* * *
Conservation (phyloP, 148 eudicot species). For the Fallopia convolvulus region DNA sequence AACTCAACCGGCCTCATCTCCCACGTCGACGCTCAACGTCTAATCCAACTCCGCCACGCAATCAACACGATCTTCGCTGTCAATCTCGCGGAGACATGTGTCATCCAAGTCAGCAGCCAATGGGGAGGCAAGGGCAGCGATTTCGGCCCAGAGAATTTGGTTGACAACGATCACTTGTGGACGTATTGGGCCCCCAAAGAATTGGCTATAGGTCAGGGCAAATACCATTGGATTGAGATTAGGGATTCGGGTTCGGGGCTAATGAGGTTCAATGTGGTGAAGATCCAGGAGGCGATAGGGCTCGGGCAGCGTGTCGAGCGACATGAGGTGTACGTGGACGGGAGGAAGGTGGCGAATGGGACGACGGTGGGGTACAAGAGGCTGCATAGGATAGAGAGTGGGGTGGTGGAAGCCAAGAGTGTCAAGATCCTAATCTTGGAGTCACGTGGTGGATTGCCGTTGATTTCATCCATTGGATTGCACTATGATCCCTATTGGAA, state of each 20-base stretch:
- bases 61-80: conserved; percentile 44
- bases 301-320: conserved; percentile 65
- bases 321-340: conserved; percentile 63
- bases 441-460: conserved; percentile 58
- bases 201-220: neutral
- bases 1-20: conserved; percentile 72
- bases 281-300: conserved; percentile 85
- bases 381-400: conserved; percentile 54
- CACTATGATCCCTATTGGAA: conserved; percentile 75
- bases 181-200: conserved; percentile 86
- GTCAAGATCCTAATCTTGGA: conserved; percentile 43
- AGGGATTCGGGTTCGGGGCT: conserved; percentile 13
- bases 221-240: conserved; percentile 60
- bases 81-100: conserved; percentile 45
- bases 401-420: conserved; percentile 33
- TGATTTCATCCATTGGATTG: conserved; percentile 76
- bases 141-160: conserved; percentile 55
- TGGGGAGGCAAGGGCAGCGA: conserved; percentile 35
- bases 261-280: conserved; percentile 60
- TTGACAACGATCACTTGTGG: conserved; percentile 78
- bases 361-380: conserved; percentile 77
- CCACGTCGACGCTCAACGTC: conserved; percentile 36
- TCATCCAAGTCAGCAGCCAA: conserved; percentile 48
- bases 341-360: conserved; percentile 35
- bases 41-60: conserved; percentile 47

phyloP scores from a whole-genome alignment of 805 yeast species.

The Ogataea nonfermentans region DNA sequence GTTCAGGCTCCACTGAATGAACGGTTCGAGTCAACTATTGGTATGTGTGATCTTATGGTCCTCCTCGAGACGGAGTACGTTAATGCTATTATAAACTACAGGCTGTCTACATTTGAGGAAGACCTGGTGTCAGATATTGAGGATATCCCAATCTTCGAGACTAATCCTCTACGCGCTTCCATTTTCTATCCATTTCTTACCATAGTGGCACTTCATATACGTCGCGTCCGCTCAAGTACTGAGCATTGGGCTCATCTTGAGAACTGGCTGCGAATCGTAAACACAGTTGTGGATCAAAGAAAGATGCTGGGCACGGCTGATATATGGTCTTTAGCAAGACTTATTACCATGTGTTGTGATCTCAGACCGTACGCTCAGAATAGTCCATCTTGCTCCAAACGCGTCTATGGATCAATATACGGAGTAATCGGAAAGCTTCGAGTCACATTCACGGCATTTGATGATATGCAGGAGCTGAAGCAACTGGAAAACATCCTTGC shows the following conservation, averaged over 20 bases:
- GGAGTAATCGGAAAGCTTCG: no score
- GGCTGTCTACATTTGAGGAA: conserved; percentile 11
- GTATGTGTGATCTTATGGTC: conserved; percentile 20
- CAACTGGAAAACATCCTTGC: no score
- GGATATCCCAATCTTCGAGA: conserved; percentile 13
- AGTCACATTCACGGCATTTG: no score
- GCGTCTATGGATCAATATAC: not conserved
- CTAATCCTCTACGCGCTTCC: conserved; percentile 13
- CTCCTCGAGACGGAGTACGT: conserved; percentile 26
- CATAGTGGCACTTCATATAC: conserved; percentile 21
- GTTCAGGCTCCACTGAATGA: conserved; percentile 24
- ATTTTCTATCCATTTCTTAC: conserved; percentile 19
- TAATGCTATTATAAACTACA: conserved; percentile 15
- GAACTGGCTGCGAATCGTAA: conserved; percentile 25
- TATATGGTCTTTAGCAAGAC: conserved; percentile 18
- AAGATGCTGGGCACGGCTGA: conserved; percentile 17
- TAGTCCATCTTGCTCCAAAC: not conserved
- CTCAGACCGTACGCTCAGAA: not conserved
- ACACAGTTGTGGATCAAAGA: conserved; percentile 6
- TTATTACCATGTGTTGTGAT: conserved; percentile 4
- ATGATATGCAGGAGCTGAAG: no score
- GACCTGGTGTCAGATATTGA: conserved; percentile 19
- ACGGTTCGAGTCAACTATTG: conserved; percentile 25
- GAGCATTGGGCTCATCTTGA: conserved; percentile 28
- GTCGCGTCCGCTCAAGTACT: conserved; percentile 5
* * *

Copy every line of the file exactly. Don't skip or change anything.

Conservation (phyloP, 148 eudicot species). For the Fallopia convolvulus region DNA sequence AACTCAACCGGCCTCATCTCCCACGTCGACGCTCAACGTCTAATCCAACTCCGCCACGCAATCAACACGATCTTCGCTGTCAATCTCGCGGAGACATGTGTCATCCAAGTCAGCAGCCAATGGGGAGGCAAGGGCAGCGATTTCGGCCCAGAGAATTTGGTTGACAACGATCACTTGTGGACGTATTGGGCCCCCAAAGAATTGGCTATAGGTCAGGGCAAATACCATTGGATTGAGATTAGGGATTCGGGTTCGGGGCTAATGAGGTTCAATGTGGTGAAGATCCAGGAGGCGATAGGGCTCGGGCAGCGTGTCGAGCGACATGAGGTGTACGTGGACGGGAGGAAGGTGGCGAATGGGACGACGGTGGGGTACAAGAGGCTGCATAGGATAGAGAGTGGGGTGGTGGAAGCCAAGAGTGTCAAGATCCTAATCTTGGAGTCACGTGGTGGATTGCCGTTGATTTCATCCATTGGATTGCACTATGATCCCTATTGGAA, state of each 20-base stretch:
- bases 61-80: conserved; percentile 44
- bases 301-320: conserved; percentile 65
- bases 321-340: conserved; percentile 63
- bases 441-460: conserved; percentile 58
- bases 201-220: neutral
- bases 1-20: conserved; percentile 72
- bases 281-300: conserved; percentile 85
- bases 381-400: conserved; percentile 54
- CACTATGATCCCTATTGGAA: conserved; percentile 75
- bases 181-200: conserved; percentile 86
- GTCAAGATCCTAATCTTGGA: conserved; percentile 43
- AGGGATTCGGGTTCGGGGCT: conserved; percentile 13
- bases 221-240: conserved; percentile 60
- bases 81-100: conserved; percentile 45
- bases 401-420: conserved; percentile 33
- TGATTTCATCCATTGGATTG: conserved; percentile 76
- bases 141-160: conserved; percentile 55
- TGGGGAGGCAAGGGCAGCGA: conserved; percentile 35
- bases 261-280: conserved; percentile 60
- TTGACAACGATCACTTGTGG: conserved; percentile 78
- bases 361-380: conserved; percentile 77
- CCACGTCGACGCTCAACGTC: conserved; percentile 36
- TCATCCAAGTCAGCAGCCAA: conserved; percentile 48
- bases 341-360: conserved; percentile 35
- bases 41-60: conserved; percentile 47

phyloP scores from a whole-genome alignment of 805 yeast species.

The Ogataea nonfermentans region DNA sequence GTTCAGGCTCCACTGAATGAACGGTTCGAGTCAACTATTGGTATGTGTGATCTTATGGTCCTCCTCGAGACGGAGTACGTTAATGCTATTATAAACTACAGGCTGTCTACATTTGAGGAAGACCTGGTGTCAGATATTGAGGATATCCCAATCTTCGAGACTAATCCTCTACGCGCTTCCATTTTCTATCCATTTCTTACCATAGTGGCACTTCATATACGTCGCGTCCGCTCAAGTACTGAGCATTGGGCTCATCTTGAGAACTGGCTGCGAATCGTAAACACAGTTGTGGATCAAAGAAAGATGCTGGGCACGGCTGATATATGGTCTTTAGCAAGACTTATTACCATGTGTTGTGATCTCAGACCGTACGCTCAGAATAGTCCATCTTGCTCCAAACGCGTCTATGGATCAATATACGGAGTAATCGGAAAGCTTCGAGTCACATTCACGGCATTTGATGATATGCAGGAGCTGAAGCAACTGGAAAACATCCTTGC shows the following conservation, averaged over 20 bases:
- GGAGTAATCGGAAAGCTTCG: no score
- GGCTGTCTACATTTGAGGAA: conserved; percentile 11
- GTATGTGTGATCTTATGGTC: conserved; percentile 20
- CAACTGGAAAACATCCTTGC: no score
- GGATATCCCAATCTTCGAGA: conserved; percentile 13
- AGTCACATTCACGGCATTTG: no score
- GCGTCTATGGATCAATATAC: not conserved
- CTAATCCTCTACGCGCTTCC: conserved; percentile 13
- CTCCTCGAGACGGAGTACGT: conserved; percentile 26
- CATAGTGGCACTTCATATAC: conserved; percentile 21
- GTTCAGGCTCCACTGAATGA: conserved; percentile 24
- ATTTTCTATCCATTTCTTAC: conserved; percentile 19
- TAATGCTATTATAAACTACA: conserved; percentile 15
- GAACTGGCTGCGAATCGTAA: conserved; percentile 25
- TATATGGTCTTTAGCAAGAC: conserved; percentile 18
- AAGATGCTGGGCACGGCTGA: conserved; percentile 17
- TAGTCCATCTTGCTCCAAAC: not conserved
- CTCAGACCGTACGCTCAGAA: not conserved
- ACACAGTTGTGGATCAAAGA: conserved; percentile 6
- TTATTACCATGTGTTGTGAT: conserved; percentile 4
- ATGATATGCAGGAGCTGAAG: no score
- GACCTGGTGTCAGATATTGA: conserved; percentile 19
- ACGGTTCGAGTCAACTATTG: conserved; percentile 25
- GAGCATTGGGCTCATCTTGA: conserved; percentile 28
- GTCGCGTCCGCTCAAGTACT: conserved; percentile 5